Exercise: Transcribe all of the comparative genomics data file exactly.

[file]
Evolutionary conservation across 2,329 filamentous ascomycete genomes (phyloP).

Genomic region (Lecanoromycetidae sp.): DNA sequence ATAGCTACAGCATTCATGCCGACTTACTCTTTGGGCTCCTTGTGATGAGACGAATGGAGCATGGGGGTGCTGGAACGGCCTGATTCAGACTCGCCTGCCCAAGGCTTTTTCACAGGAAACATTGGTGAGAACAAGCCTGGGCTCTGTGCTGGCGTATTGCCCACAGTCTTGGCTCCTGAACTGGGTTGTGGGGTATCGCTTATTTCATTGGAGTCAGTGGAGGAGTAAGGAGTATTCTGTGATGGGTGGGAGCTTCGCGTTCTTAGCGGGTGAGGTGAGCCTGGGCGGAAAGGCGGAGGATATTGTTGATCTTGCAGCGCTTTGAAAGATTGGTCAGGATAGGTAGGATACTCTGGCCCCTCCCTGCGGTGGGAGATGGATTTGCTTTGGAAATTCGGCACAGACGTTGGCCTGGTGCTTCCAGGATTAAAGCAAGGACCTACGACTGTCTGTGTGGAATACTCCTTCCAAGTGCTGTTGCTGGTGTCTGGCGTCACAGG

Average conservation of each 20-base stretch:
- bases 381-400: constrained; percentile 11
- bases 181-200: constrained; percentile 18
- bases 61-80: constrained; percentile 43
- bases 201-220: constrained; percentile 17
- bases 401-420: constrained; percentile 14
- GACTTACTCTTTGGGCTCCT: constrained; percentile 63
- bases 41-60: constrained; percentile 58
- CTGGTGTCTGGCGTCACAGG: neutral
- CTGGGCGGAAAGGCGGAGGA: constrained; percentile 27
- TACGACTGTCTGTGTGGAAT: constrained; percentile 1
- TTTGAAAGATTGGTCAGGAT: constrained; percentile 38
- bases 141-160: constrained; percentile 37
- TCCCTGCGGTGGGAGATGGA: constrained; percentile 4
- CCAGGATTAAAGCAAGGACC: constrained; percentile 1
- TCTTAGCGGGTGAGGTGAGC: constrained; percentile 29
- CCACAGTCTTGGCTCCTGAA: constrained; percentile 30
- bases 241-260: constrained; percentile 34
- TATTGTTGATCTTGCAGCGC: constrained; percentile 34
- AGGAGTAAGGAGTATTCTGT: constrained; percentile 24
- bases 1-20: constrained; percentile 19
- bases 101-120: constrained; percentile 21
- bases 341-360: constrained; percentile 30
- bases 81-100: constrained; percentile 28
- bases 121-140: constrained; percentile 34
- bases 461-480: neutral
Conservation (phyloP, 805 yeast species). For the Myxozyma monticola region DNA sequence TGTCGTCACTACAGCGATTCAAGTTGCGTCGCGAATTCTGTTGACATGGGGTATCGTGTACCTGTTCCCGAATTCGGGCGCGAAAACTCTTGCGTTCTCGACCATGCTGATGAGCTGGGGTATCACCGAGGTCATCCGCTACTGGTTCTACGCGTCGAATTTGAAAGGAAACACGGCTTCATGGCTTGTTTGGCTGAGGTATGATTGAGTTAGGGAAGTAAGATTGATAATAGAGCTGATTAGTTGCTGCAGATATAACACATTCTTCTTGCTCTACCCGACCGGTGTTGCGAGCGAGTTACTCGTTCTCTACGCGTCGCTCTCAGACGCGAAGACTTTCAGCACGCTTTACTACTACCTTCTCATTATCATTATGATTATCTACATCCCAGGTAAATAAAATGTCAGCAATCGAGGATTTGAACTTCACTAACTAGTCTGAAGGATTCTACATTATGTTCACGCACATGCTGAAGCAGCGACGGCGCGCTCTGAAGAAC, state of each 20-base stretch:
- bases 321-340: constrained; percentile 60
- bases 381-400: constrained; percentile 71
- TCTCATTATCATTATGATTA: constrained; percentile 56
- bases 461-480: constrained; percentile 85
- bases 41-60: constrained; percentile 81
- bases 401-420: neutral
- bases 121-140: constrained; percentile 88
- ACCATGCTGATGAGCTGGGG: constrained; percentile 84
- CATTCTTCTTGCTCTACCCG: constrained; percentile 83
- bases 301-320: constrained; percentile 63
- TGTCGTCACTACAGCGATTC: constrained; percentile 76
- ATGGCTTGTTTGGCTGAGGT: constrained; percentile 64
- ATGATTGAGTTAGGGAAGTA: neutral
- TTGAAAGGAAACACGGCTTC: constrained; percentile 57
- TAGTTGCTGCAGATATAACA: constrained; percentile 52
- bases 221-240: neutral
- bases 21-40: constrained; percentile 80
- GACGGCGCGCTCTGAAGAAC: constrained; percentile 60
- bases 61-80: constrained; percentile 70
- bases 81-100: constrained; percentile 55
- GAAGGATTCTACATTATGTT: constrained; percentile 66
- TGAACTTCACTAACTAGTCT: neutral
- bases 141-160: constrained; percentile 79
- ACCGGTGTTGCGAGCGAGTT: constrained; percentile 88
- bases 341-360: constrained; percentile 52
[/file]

Evolutionary conservation across 2,329 filamentous ascomycete genomes (phyloP).

Genomic region (Lecanoromycetidae sp.): DNA sequence ATAGCTACAGCATTCATGCCGACTTACTCTTTGGGCTCCTTGTGATGAGACGAATGGAGCATGGGGGTGCTGGAACGGCCTGATTCAGACTCGCCTGCCCAAGGCTTTTTCACAGGAAACATTGGTGAGAACAAGCCTGGGCTCTGTGCTGGCGTATTGCCCACAGTCTTGGCTCCTGAACTGGGTTGTGGGGTATCGCTTATTTCATTGGAGTCAGTGGAGGAGTAAGGAGTATTCTGTGATGGGTGGGAGCTTCGCGTTCTTAGCGGGTGAGGTGAGCCTGGGCGGAAAGGCGGAGGATATTGTTGATCTTGCAGCGCTTTGAAAGATTGGTCAGGATAGGTAGGATACTCTGGCCCCTCCCTGCGGTGGGAGATGGATTTGCTTTGGAAATTCGGCACAGACGTTGGCCTGGTGCTTCCAGGATTAAAGCAAGGACCTACGACTGTCTGTGTGGAATACTCCTTCCAAGTGCTGTTGCTGGTGTCTGGCGTCACAGG

Average conservation of each 20-base stretch:
- bases 381-400: constrained; percentile 11
- bases 181-200: constrained; percentile 18
- bases 61-80: constrained; percentile 43
- bases 201-220: constrained; percentile 17
- bases 401-420: constrained; percentile 14
- GACTTACTCTTTGGGCTCCT: constrained; percentile 63
- bases 41-60: constrained; percentile 58
- CTGGTGTCTGGCGTCACAGG: neutral
- CTGGGCGGAAAGGCGGAGGA: constrained; percentile 27
- TACGACTGTCTGTGTGGAAT: constrained; percentile 1
- TTTGAAAGATTGGTCAGGAT: constrained; percentile 38
- bases 141-160: constrained; percentile 37
- TCCCTGCGGTGGGAGATGGA: constrained; percentile 4
- CCAGGATTAAAGCAAGGACC: constrained; percentile 1
- TCTTAGCGGGTGAGGTGAGC: constrained; percentile 29
- CCACAGTCTTGGCTCCTGAA: constrained; percentile 30
- bases 241-260: constrained; percentile 34
- TATTGTTGATCTTGCAGCGC: constrained; percentile 34
- AGGAGTAAGGAGTATTCTGT: constrained; percentile 24
- bases 1-20: constrained; percentile 19
- bases 101-120: constrained; percentile 21
- bases 341-360: constrained; percentile 30
- bases 81-100: constrained; percentile 28
- bases 121-140: constrained; percentile 34
- bases 461-480: neutral
Conservation (phyloP, 805 yeast species). For the Myxozyma monticola region DNA sequence TGTCGTCACTACAGCGATTCAAGTTGCGTCGCGAATTCTGTTGACATGGGGTATCGTGTACCTGTTCCCGAATTCGGGCGCGAAAACTCTTGCGTTCTCGACCATGCTGATGAGCTGGGGTATCACCGAGGTCATCCGCTACTGGTTCTACGCGTCGAATTTGAAAGGAAACACGGCTTCATGGCTTGTTTGGCTGAGGTATGATTGAGTTAGGGAAGTAAGATTGATAATAGAGCTGATTAGTTGCTGCAGATATAACACATTCTTCTTGCTCTACCCGACCGGTGTTGCGAGCGAGTTACTCGTTCTCTACGCGTCGCTCTCAGACGCGAAGACTTTCAGCACGCTTTACTACTACCTTCTCATTATCATTATGATTATCTACATCCCAGGTAAATAAAATGTCAGCAATCGAGGATTTGAACTTCACTAACTAGTCTGAAGGATTCTACATTATGTTCACGCACATGCTGAAGCAGCGACGGCGCGCTCTGAAGAAC, state of each 20-base stretch:
- bases 321-340: constrained; percentile 60
- bases 381-400: constrained; percentile 71
- TCTCATTATCATTATGATTA: constrained; percentile 56
- bases 461-480: constrained; percentile 85
- bases 41-60: constrained; percentile 81
- bases 401-420: neutral
- bases 121-140: constrained; percentile 88
- ACCATGCTGATGAGCTGGGG: constrained; percentile 84
- CATTCTTCTTGCTCTACCCG: constrained; percentile 83
- bases 301-320: constrained; percentile 63
- TGTCGTCACTACAGCGATTC: constrained; percentile 76
- ATGGCTTGTTTGGCTGAGGT: constrained; percentile 64
- ATGATTGAGTTAGGGAAGTA: neutral
- TTGAAAGGAAACACGGCTTC: constrained; percentile 57
- TAGTTGCTGCAGATATAACA: constrained; percentile 52
- bases 221-240: neutral
- bases 21-40: constrained; percentile 80
- GACGGCGCGCTCTGAAGAAC: constrained; percentile 60
- bases 61-80: constrained; percentile 70
- bases 81-100: constrained; percentile 55
- GAAGGATTCTACATTATGTT: constrained; percentile 66
- TGAACTTCACTAACTAGTCT: neutral
- bases 141-160: constrained; percentile 79
- ACCGGTGTTGCGAGCGAGTT: constrained; percentile 88
- bases 341-360: constrained; percentile 52